Alternatively the magnetic coating can be provided below the metal layer only in the edge areas of the thread and along the running direction of the element in the document, the gaps being disposed in the metal layer in the intermediate areas free from the magnetic layer. The transparent carrier foil of the thread is printed in the edge areas with magnetic material in the form of strips. In the intermediate areas free from the magnetic layer the activable ink is applied in the form of the later gaps and the carrier foil then coated all over with the metal layer. The following activation of the ink finally gives rise to the gaps in the metal layer.

The invention is based on the problem of proposing a security document with a security element which allows not only a visual check but also machine testing and offers increased protection from forgery.

SUMMARY OF THE INVENTION

The solution to a problem can be seen in the independent claims. Developments are the object of the subclaims.

Hitherto it was impossible to combine a visual feature testable in transmission, such as the negative writing, with a magnetic coding usually consisting of spaced, opaque, magnetic areas. If the coding and the negative writing are provided on the security element independently of each other, there is a danger of the opaque areas of the coding extending into the negative characters or even covering them completely so that the characters are hardly or not at all recognizable in transmission. On the other hand, if one also provides the gaps in the magnetic layer in the overlap areas between magnetic layer and negative characters one can no longer distinguish without doubt between the actual coding and the superimposed characters when reading the coding.

The invention is based on the finding that the extension of the negative characters is in the micron range and therefore a suitable choice of the extension of the magnetic areas and of the material parameters of the magnetic substance influencing the magnetic flux will prevent the readability of the coding from being impaired by the superimposed negative characters.

According to the invention a discontinuous magnetic layer in the form of a coding is therefore provided below the opaque layer surrounding the negative characters, the gaps also being present in the magnetic layer in the areas where the negative character gaps and the magnetic layer overlap.

According to a preferred embodiment the security document has a security element with a translucent or transparent plastic layer on which a magnetic binary coding with a bit length of at least 2 to 4 mm and an opaque metal layer with negative characters are disposed, the metal layer being provided over the coding. In the areas where the negative characters overlap the magnetic layer the magnetic layer also has gaps in the form of the characters. Under the magnetic layer one can likewise dispose, for additional visual protection of the coding, a metal layer, e.g. of aluminum or metallic ink, which likewise has the negative character gaps. The magnetic material and quantitative parameters are selected such that the magnetic flux is roughly twice as high as would be necessary for reading the coding on an uninterrupted thread.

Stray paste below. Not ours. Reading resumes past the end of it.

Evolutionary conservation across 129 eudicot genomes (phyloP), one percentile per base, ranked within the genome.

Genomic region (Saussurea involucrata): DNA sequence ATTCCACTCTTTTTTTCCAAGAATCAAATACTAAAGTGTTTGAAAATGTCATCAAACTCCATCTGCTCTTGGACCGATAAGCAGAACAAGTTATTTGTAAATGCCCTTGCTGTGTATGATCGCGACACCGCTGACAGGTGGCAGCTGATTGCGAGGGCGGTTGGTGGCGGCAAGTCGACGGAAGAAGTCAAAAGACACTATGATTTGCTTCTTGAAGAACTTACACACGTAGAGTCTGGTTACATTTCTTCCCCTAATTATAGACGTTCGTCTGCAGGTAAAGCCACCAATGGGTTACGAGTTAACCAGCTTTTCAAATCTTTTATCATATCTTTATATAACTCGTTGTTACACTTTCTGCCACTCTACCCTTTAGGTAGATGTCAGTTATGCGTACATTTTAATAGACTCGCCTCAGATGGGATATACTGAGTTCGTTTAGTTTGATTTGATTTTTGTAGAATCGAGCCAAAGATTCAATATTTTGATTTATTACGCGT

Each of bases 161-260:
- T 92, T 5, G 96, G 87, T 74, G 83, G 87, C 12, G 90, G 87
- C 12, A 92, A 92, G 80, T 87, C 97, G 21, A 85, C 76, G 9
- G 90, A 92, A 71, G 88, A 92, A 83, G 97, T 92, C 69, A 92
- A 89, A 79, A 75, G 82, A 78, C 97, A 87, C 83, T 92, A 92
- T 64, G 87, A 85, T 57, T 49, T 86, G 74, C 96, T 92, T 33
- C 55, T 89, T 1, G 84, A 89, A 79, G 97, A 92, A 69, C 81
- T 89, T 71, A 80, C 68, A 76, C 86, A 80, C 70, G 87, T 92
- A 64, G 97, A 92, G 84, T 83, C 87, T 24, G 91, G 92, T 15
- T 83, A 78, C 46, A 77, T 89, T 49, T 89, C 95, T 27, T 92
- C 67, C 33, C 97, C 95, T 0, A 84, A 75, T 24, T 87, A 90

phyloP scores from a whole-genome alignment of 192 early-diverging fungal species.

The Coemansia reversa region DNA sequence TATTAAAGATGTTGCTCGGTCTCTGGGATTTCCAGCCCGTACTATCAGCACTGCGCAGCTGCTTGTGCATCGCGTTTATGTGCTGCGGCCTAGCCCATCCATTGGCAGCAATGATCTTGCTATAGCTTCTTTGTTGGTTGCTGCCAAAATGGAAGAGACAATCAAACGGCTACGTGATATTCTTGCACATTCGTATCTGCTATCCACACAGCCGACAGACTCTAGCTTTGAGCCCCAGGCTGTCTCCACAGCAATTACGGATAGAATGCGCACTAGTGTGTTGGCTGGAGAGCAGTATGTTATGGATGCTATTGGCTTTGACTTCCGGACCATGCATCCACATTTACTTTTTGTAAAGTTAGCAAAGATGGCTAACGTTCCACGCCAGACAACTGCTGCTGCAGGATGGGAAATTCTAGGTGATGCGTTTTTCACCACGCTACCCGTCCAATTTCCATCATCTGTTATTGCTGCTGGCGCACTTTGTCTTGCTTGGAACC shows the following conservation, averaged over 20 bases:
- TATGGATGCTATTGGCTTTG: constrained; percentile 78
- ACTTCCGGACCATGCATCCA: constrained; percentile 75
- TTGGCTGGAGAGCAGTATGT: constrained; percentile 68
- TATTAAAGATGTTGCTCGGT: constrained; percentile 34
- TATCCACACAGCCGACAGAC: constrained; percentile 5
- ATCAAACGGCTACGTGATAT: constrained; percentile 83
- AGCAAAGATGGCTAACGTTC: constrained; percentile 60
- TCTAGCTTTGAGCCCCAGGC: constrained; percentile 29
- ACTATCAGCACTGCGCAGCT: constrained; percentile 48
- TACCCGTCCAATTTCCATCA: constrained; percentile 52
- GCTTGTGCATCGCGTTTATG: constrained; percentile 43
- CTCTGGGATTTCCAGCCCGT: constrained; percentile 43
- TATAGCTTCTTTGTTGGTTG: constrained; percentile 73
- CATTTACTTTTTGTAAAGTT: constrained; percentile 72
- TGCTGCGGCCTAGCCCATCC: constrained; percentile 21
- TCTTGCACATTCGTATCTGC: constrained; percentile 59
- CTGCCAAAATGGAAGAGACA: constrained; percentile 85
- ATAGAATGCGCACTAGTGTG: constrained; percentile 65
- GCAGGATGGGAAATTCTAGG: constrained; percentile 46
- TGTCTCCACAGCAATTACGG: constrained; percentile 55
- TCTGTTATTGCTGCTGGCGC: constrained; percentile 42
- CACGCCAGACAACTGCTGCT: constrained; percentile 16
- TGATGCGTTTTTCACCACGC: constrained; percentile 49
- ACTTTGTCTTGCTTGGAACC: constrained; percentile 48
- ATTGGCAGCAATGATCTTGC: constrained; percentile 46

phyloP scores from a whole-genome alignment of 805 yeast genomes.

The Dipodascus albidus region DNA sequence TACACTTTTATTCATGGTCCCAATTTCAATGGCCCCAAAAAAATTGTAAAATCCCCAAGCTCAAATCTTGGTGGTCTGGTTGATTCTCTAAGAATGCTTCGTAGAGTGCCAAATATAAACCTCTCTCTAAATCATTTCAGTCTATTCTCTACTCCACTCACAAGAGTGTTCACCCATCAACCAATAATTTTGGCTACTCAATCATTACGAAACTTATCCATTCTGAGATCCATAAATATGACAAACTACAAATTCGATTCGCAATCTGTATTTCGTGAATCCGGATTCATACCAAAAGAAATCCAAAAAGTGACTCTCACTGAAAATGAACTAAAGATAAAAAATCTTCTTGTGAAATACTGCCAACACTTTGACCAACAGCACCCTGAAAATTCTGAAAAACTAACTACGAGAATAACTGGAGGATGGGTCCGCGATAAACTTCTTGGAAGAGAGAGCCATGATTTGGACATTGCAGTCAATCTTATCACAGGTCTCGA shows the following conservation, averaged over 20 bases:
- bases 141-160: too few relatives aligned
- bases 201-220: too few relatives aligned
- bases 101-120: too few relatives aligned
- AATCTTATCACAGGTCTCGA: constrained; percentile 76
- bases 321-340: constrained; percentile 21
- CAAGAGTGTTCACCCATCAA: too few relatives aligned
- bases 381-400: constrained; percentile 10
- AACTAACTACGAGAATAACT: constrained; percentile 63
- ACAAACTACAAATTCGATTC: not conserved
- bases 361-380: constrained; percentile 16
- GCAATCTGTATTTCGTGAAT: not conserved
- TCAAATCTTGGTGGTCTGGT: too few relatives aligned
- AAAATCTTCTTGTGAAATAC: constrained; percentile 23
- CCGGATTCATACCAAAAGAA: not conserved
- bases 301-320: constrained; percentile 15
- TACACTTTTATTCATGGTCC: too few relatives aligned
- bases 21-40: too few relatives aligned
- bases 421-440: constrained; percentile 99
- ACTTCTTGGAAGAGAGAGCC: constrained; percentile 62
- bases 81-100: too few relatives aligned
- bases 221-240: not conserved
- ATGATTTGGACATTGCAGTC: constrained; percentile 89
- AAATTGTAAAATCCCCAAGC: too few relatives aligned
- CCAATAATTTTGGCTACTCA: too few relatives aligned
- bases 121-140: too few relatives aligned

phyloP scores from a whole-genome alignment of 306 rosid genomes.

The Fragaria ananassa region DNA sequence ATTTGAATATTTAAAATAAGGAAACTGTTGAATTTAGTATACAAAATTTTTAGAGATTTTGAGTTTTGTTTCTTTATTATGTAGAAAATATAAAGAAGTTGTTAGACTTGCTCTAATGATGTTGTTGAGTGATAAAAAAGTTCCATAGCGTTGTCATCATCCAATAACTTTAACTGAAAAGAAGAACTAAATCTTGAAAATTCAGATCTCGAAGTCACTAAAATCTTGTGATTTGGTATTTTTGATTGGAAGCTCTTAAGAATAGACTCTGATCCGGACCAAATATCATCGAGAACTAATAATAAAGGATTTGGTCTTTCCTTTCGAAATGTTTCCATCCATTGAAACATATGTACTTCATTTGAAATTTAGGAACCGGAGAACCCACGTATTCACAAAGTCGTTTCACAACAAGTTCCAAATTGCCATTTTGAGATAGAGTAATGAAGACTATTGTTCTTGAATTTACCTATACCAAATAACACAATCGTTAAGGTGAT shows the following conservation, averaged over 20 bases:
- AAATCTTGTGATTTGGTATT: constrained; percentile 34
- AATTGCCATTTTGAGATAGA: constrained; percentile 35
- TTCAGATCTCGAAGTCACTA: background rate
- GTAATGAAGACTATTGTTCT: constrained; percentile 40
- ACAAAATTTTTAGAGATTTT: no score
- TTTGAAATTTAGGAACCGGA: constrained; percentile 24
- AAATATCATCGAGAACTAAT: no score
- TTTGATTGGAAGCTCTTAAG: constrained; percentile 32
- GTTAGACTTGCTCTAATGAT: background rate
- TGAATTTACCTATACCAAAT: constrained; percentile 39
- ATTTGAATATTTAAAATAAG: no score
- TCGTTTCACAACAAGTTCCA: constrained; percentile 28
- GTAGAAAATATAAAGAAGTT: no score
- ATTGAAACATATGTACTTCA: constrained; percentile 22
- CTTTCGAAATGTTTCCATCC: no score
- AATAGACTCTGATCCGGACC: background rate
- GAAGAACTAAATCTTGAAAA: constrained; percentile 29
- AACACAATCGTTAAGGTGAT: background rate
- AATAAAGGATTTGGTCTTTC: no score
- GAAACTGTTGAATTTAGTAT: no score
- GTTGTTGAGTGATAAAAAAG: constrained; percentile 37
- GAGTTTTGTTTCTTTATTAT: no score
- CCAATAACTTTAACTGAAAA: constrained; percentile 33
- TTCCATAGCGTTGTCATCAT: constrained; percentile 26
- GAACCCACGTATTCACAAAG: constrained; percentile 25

The inventive security element is produced in principle in two steps, in one case producing the magnetic coding and in the other case producing the negative writing. In the following the various possibilities for producing a magnetic coding and visually recognizable negative writing will therefore first be explained independently of each other.

Since a magnetic layer is preferably covered by an essentially opaque protective layer on both sides for protection from forgery, the method variants described in the following include not only the production of the magnetic coding itself but also the possibilities for producing a magnetic coding with a subjacent cover layer. This is preferably a metallic layer which can be produced by any method, such as vacuum metalization, printing with bronze inks or the like. However other layers are of course also conceivable, such as a white color layer. One can also use color layers containing iridescent or liquid-crystal pigments or other optically variable effect layers, such as holograms. Semitransparent layers such as a semitransparent metal layer are likewise conceivable.

Production Variant M1 (for Producing a Magnetic Coding)

The inverse of the desired magnetic coding is printed on a carrier foil with an activable ink as a separation layer. Subsequently the lower cover layer and the magnetic layer are applied all over and uniformly distributed. The separation layer is then activated, e.g. by treatment with a suitable solvent. The dissolving process can possibly be supported by surfactants, ultrasound or mechanical brushing. This causes the separation layer and the superjacent layers to be removed. The magnetic coding remains on the foil.

Production Variant M2 (for Producing a Magnetic Coding)